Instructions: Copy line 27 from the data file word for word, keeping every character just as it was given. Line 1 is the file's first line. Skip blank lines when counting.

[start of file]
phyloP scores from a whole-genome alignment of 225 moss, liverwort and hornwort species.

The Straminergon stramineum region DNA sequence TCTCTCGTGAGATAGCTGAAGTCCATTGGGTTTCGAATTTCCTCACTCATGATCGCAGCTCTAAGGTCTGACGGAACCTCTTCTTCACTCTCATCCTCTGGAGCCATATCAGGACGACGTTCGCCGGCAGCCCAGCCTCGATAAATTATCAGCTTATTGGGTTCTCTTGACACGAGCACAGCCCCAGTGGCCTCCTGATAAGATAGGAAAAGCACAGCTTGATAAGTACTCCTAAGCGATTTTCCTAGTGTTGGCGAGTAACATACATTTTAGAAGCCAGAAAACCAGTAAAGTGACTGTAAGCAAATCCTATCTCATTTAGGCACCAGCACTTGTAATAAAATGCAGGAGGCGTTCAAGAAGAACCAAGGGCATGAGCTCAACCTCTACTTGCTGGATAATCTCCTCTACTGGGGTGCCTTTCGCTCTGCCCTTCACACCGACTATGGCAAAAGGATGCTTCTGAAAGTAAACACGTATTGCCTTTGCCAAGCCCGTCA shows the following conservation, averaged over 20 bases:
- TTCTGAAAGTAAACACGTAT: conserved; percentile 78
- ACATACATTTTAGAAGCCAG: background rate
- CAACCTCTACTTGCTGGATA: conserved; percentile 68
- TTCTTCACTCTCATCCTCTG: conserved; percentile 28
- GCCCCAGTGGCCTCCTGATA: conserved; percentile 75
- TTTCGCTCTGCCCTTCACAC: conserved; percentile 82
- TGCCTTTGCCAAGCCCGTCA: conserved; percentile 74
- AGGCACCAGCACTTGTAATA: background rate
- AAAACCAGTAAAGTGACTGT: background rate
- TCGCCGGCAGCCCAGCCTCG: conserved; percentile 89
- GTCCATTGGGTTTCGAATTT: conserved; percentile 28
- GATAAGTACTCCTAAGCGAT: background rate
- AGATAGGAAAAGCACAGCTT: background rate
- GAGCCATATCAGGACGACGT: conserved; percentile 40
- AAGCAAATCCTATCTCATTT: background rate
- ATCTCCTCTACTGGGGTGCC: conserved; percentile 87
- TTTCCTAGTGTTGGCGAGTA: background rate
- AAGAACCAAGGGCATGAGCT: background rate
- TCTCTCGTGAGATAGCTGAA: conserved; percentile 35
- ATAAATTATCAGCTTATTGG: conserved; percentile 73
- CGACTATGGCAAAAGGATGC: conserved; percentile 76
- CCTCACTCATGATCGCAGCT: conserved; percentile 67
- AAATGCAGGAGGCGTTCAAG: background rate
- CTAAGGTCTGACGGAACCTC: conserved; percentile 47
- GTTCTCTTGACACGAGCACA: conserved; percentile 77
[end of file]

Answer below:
- GTTCTCTTGACACGAGCACA: conserved; percentile 77